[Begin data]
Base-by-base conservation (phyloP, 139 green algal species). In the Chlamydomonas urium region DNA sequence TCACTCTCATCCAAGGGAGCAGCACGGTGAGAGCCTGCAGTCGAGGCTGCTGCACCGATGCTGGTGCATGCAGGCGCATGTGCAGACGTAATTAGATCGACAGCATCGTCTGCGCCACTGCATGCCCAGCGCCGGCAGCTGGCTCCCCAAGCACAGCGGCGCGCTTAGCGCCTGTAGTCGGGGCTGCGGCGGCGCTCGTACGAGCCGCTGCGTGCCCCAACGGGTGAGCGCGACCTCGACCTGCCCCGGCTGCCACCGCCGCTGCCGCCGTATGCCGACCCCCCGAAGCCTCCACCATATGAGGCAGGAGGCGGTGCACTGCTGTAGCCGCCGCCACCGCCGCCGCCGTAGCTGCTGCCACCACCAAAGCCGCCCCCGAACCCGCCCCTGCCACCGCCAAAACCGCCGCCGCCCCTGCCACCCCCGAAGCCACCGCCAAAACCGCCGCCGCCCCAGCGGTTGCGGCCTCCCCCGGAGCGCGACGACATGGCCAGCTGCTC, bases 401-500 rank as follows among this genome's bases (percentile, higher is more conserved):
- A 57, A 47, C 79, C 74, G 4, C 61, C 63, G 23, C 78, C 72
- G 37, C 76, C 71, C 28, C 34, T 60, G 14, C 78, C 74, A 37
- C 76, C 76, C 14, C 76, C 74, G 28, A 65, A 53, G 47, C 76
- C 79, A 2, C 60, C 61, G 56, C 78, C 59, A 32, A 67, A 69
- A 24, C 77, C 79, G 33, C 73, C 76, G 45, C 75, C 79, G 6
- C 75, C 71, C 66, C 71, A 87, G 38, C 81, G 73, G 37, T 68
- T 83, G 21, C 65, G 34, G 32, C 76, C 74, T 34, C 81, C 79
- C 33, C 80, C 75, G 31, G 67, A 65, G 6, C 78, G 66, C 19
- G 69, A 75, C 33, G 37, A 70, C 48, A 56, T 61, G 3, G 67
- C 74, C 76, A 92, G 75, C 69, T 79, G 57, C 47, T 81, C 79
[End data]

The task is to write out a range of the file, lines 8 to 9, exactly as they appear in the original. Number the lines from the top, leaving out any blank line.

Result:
- T 83, G 21, C 65, G 34, G 32, C 76, C 74, T 34, C 81, C 79
- C 33, C 80, C 75, G 31, G 67, A 65, G 6, C 78, G 66, C 19